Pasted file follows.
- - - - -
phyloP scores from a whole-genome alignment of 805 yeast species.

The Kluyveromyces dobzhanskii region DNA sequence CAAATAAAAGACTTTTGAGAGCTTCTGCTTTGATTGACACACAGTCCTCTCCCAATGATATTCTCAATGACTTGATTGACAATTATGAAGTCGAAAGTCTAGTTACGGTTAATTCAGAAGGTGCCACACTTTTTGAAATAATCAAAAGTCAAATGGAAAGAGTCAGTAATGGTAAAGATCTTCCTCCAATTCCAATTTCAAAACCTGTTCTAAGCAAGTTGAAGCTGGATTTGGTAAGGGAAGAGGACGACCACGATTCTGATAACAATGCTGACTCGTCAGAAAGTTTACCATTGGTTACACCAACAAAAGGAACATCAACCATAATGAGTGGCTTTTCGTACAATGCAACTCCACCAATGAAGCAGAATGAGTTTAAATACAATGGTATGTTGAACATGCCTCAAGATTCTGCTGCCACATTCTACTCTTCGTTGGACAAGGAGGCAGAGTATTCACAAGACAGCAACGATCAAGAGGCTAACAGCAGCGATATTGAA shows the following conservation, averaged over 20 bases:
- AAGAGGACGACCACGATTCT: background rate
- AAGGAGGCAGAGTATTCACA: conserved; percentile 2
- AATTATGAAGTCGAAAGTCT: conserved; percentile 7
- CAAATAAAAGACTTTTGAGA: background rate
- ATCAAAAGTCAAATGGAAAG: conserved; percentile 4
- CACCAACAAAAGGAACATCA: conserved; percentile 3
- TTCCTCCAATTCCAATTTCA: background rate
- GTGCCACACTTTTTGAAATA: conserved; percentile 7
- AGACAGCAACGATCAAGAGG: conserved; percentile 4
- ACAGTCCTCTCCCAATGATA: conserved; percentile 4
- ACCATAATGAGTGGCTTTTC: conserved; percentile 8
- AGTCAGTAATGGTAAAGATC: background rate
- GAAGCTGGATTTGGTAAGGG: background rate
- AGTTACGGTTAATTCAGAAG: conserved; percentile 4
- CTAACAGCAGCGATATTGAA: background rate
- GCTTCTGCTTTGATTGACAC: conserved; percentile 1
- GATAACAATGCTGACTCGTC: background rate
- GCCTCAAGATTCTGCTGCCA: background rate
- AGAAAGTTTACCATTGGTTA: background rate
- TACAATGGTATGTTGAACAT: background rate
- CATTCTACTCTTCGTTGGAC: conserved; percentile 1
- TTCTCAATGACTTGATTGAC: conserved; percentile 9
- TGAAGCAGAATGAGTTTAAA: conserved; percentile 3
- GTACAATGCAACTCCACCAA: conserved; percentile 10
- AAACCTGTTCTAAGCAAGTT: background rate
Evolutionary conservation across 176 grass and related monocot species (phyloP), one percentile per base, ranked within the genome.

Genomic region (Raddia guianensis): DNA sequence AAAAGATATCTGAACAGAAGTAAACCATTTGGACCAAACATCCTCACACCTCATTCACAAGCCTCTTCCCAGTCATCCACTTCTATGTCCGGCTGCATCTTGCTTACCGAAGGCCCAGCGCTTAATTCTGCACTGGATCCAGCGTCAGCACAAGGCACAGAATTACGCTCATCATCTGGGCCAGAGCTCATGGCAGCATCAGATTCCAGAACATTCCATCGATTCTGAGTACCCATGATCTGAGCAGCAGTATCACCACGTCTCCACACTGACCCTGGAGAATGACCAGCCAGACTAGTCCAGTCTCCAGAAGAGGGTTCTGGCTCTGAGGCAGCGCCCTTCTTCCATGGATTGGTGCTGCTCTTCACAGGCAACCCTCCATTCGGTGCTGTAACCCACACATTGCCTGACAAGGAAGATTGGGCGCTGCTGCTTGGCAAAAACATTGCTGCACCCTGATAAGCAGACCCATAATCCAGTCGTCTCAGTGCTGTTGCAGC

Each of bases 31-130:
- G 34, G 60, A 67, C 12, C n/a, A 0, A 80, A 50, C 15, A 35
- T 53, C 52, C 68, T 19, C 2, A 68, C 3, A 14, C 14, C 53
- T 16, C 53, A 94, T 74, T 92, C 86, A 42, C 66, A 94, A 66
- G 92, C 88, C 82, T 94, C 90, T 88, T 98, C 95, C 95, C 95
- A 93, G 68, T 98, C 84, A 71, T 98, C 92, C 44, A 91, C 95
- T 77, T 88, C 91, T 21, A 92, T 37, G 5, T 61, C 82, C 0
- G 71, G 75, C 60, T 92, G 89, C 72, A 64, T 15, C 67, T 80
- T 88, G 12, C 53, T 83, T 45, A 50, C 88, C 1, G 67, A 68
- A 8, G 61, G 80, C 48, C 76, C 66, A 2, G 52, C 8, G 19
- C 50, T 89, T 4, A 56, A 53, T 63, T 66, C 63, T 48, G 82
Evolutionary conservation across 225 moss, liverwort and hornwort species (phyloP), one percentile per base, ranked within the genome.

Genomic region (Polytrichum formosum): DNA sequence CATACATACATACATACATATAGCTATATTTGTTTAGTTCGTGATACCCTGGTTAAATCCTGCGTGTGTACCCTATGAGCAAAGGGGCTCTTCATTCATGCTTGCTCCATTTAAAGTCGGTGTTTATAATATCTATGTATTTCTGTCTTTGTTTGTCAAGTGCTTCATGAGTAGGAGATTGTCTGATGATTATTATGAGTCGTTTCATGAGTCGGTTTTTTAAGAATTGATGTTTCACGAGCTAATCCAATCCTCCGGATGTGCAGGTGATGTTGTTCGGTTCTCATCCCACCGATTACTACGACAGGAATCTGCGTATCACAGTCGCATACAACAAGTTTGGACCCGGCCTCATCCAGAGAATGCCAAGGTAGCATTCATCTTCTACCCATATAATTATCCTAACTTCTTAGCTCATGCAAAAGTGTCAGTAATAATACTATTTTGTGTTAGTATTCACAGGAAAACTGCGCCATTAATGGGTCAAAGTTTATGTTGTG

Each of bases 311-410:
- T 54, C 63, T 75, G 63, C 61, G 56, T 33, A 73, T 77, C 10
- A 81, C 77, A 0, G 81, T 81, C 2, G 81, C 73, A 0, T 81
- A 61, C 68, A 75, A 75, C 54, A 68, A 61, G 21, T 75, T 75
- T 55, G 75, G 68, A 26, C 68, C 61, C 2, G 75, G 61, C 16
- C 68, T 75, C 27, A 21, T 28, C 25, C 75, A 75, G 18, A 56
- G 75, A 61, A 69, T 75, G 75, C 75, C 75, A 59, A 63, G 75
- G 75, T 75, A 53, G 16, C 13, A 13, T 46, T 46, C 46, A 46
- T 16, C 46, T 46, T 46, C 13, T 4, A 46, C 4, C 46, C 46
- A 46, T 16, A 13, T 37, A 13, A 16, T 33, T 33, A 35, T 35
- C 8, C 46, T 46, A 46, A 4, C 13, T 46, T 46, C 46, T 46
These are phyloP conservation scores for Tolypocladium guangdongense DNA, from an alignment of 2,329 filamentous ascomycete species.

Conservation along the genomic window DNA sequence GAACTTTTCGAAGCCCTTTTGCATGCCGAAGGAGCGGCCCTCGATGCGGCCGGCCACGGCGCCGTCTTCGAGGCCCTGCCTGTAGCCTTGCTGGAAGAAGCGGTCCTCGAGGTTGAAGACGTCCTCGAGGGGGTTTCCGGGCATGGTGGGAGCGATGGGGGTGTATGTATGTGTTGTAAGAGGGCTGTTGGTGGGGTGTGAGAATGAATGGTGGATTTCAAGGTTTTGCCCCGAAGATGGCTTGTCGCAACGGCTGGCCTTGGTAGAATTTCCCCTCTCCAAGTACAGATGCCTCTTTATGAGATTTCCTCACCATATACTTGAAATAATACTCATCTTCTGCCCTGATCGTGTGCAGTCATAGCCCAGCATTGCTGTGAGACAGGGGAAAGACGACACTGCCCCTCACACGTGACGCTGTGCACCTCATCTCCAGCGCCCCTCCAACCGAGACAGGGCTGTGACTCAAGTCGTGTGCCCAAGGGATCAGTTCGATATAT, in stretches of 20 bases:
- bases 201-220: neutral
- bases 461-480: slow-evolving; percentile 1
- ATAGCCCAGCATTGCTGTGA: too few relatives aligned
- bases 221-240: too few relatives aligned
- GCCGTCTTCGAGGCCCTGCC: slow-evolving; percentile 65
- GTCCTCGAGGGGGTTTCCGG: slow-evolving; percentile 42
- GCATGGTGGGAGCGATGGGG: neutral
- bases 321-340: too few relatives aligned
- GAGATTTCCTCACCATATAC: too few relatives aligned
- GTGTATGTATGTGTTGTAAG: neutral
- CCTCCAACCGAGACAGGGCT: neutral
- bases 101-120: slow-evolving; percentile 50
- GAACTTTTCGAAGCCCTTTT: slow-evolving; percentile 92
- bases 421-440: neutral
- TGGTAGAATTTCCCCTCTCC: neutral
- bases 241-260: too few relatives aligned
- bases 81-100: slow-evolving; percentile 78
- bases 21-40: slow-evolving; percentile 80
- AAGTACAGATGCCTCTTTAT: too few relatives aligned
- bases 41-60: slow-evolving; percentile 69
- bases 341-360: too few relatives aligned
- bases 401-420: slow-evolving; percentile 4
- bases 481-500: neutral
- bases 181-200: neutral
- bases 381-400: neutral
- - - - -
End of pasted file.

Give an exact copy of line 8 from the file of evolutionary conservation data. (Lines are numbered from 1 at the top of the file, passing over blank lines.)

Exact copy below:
- CACCAACAAAAGGAACATCA: conserved; percentile 3